One of the reasons that many Christians are uncomfortable with the idea of human evolution is that it seems to suggest that the fact we are here is an accident, and there is nothing stopping us from evolving into something else down the road. There are many ways to address the question of why humanity evolved, but the one I want to focus on looks at the end of evolution. Specifically, is there some stopping point to evolution, and can that stopping point be considered the goal it was ordered to in the first place?
In looking for an end of evolution, we must first ask whether evolution has actually come to rest anywhere. For any plant or animal we find in nature, the answer is in part, yes. Evolution has finished, has done its job and contributed to the production of an organism properly adapted to its environment. Of course, this assumes that the environment is stable, which brings us to the “no” part. Any stable population that is placed in a new environment, assuming it can survive at all, will begin to adapt to the new surroundings. Like so many natural processes, evolution does not come with a determined endpoint, but its operation depends on many factors. Gravity may bring a boulder to rest on the edge of a cliff, but an additional push, whether by wind, earthquake, or human hand, will start the process of falling again until gravity finds the boulder a new place of rest. Arguing for an absolute endpoint intrinsic to evolution would seem to require that all evolution is pushing life to the same state of rest which, if the diversity of life is any indication, seems unlikely.
If there is no absolute endpoint of evolution, we can still ask about the particular states of rest we find. In particular, is man still evolving? This is a complicated and much debated question. For instance, many cultural variations, ranging from skin color, to lactose intolerance, to the ability to breathe at higher altitudes, have been traced to particular populations of humans settling in particular geographies. Further, there is strong evidence for relatively recent adaptation among humans in genetic resistance to various diseases. It is clear that evolution is at work on small scales, adapting man to changes in his environment. Nevertheless, there is no evidence that any part of the human population is diverging so much as to become a new species. Some argue that our ability to change our environment, as with the rise of agriculture, and the fact that humanity is no longer geographically isolated have largely slowed some of the effects of evolution that might lead towards a divergence of man into new species. Is there some conceivable situation in which our intellects would not be able to properly adjust the environment and evolution would drastically change some population of human beings to the point of evolving a new species? Perhaps, but that situation seems to be thoroughly in the realm of science fiction.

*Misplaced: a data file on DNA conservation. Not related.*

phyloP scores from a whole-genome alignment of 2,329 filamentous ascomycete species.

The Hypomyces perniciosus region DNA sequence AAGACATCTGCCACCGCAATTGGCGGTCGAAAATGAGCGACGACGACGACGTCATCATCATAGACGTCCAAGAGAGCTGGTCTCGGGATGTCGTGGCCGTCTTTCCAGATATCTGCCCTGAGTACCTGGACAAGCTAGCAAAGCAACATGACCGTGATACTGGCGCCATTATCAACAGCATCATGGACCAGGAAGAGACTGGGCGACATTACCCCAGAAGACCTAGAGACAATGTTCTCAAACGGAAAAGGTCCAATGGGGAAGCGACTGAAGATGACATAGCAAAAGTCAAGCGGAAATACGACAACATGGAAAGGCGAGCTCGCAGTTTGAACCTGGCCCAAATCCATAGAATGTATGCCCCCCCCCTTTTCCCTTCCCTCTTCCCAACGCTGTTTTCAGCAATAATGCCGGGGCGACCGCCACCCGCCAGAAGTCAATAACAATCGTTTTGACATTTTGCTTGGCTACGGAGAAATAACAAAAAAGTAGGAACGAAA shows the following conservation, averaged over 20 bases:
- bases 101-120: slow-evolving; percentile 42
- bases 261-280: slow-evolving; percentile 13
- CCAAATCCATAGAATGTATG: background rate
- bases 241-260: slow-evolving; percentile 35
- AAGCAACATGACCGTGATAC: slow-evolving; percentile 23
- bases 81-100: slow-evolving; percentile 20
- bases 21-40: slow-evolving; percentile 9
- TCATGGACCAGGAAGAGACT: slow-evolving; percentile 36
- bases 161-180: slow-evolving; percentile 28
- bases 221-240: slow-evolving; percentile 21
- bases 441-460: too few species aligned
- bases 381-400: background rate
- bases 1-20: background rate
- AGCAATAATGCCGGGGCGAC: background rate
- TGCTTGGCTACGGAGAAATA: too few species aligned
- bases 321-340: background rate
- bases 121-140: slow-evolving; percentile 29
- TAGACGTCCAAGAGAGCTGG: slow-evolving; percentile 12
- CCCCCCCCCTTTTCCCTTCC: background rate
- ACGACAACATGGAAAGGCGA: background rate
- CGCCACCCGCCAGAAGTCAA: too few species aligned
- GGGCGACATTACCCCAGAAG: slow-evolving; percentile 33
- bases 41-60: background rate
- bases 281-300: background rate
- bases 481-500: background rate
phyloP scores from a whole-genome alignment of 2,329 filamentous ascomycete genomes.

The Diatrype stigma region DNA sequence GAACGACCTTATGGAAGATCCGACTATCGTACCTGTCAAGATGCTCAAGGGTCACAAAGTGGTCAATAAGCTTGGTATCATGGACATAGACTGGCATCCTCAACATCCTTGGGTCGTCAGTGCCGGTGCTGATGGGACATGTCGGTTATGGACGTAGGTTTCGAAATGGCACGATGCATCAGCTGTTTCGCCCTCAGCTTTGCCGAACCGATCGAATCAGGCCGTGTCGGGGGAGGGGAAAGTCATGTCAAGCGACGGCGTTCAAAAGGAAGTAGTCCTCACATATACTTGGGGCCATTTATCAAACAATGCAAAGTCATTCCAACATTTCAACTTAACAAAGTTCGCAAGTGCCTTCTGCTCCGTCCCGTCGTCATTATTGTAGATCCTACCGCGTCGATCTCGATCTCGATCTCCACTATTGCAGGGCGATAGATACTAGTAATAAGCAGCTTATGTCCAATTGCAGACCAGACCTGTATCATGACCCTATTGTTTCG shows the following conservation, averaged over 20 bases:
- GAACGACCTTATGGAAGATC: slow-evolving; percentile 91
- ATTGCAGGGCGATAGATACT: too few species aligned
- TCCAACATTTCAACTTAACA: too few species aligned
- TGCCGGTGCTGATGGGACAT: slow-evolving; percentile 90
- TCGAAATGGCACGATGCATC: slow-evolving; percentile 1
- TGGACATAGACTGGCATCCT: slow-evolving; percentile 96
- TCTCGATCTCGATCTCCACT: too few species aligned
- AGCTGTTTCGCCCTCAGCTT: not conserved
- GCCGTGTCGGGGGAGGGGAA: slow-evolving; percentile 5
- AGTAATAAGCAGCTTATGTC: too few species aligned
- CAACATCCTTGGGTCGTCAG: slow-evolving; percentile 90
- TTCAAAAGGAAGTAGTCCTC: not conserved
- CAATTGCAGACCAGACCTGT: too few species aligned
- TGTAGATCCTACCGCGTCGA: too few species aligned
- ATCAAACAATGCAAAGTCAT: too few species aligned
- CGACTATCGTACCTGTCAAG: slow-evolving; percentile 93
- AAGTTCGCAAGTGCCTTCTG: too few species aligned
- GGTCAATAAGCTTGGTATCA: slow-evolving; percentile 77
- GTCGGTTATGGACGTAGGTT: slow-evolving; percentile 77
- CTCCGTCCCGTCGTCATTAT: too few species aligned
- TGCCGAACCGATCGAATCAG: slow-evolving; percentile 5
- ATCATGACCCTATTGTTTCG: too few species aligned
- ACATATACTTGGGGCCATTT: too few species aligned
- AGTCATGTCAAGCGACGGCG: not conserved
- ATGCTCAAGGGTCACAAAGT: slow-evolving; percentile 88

What then of the second sense of end, of the goal towards which evolution tends? Naturally speaking, because there is no absolute endpoint for evolution there cannot be an absolute goal, only relative endpoints and relative goals, adapting this population to better survive in this environment. One of the relative goals, and a particularly stable one at that, seems to have been the human body, but man is not simply another animal. We are an animal that has an immaterial rational soul, something no natural process could produce. So while it seems evolution has helped produce the human body, this was in no way its intrinsic goal, and, furthermore, it has no part in the production of the soul.
Still, this is not the only level on which we can ask these questions, since evolution, like all natural processes, is an instrument of God, caused and maintained in all of its working by His divine providence. Like all instruments, the process of evolution can be given a power beyond its natural capacities and ordered to some end higher than it could attain alone. Evolution is not intrinsically ordered to the production of an animal materially capable of being informed by an immaterial intellectual soul, but this is, in fact, what it has achieved. This is exactly how it was ordered by the providential hand of God. The claim is not that evolution was somehow tweaked or changed to create the animal that would become the human person, but that in His providence over the whole of creation, it was the process God used to achieve this end.
Given that God has used evolution for the production of the human body, we can ask whether this particular goal of the divine plan is absolute, or a stepping stone to something higher. Once again, the answer must be yes and no. In the Incarnation, Christ took upon himself our human nature in order to save us, but if some part of humanity evolved into a new species, some new nature, it is unclear how they could share in that salvation. As St. Paul says “We know that all things work for good for those who love God” (Rom 8:28), and we can see how evolution prepared the way for our good, our very existence, in producing the human body. It seems unlikely that God would allow evolution to produce some branch of humanity incapable of attaining beatitude, our true good, meaning that in the divine plan the human body is a goal of evolution – arguably the goal. Nevertheless, we also believe that this earthly human life is a stepping stone to something higher, namely “the resurrection of the dead and the life of the world to come.” This new life will not be achieved by evolution or any natural process, but by the salvation won for us by Christ, “True God and True Man.”
Image: John La Farge, Nocturne